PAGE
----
‘War scrap is a resource like wood or bamboo’ – At last, a ban on cluster bombs

More than 100 countries, gathered in Dublin, agreed on 28 May to ban cluster bombs in what campaigners called the most significant disarmament treaty for a decade. The signatories, who agreed the text for the treaty to be signed in Oslo in December, include some of Europe’s biggest traditional users and stockpilers of the weapons, including France, Germany and the United Kingdom.

Some of the world’s main producers and stockpilers – including the United States, Russia and China – oppose the move to ban cluster munitions. A statement from the US, which boycotted the Dublin conference, said:”While the United States shares the humanitarian concerns of those in Dublin, cluster munitions have demonstrated military utility, and their elimination from US stockpiles would put the lives of our soldiers and those of our coalition partners at risk.”

Cluster bombs have been used in battle for more than 40 years, in 30 countries. Landmine Action says they pose the gravest dangers to civilians since antipersonnel mines, which were banned in 1997. In Kosovo, Nato aircraft dropped around 290,000 sub-munitions over a 10-week period in 1999. Cluster bombs were also used in Afghanistan in 2001 and 2002, and over 10,000 were used in Iraq during the US invasion in 2003. During the five weeks of the 2006 war in Lebanon, Israel spread 4m sub-munitions across the country’s southern regions, according to the International Committee of the Red Cross (ICRC). They resulted in more than 200 civilian casualties.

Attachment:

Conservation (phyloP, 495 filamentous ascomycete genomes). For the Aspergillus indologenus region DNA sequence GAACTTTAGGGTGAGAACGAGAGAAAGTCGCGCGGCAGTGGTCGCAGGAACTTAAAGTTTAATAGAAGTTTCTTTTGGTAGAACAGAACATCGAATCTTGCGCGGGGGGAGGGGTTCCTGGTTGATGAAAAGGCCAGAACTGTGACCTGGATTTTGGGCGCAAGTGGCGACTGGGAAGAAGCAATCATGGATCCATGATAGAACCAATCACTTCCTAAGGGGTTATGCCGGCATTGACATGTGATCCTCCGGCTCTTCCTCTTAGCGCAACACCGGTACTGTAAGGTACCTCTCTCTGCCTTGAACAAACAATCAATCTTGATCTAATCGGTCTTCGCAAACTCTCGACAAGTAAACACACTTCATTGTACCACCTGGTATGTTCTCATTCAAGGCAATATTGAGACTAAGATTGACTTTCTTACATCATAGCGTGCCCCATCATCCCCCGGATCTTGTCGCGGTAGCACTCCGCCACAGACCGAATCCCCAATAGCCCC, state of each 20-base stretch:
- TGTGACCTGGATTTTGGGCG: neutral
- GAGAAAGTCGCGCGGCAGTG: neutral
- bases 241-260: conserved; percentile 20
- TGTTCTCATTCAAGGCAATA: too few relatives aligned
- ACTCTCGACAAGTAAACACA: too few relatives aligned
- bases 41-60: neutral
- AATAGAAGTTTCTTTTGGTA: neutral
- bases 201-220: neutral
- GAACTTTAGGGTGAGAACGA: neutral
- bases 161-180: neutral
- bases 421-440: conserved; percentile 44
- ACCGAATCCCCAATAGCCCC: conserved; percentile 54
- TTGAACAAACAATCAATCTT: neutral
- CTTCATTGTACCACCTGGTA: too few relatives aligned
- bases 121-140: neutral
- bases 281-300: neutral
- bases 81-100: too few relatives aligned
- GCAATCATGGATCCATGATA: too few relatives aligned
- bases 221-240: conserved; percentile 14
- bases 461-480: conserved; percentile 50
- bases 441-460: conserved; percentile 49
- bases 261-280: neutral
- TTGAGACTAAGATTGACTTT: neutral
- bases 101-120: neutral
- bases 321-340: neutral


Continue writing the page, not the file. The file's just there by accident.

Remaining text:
The new treaty prohibits the use, production and trade of cluster munitions, and establishes a six-year deadline for the destruction of all existing stocks. It also goes beyond the ban by requiring the clearance of contaminated areas – with a deadline – as well as assistance to victims and affected communities.

Simon Conway, from the Cluster Munitions Coalition, a network of civil society and rights organisations engaged with the ICRC to secure a ban on the weapons, says there will now be “massive” pressure on the US. “We think now that all of America’s key allies have just renounced the weapon it will be very difficult for the US to engage in operations with countries who have banned this weapon and continue to use them.”

Ref: Le Monde

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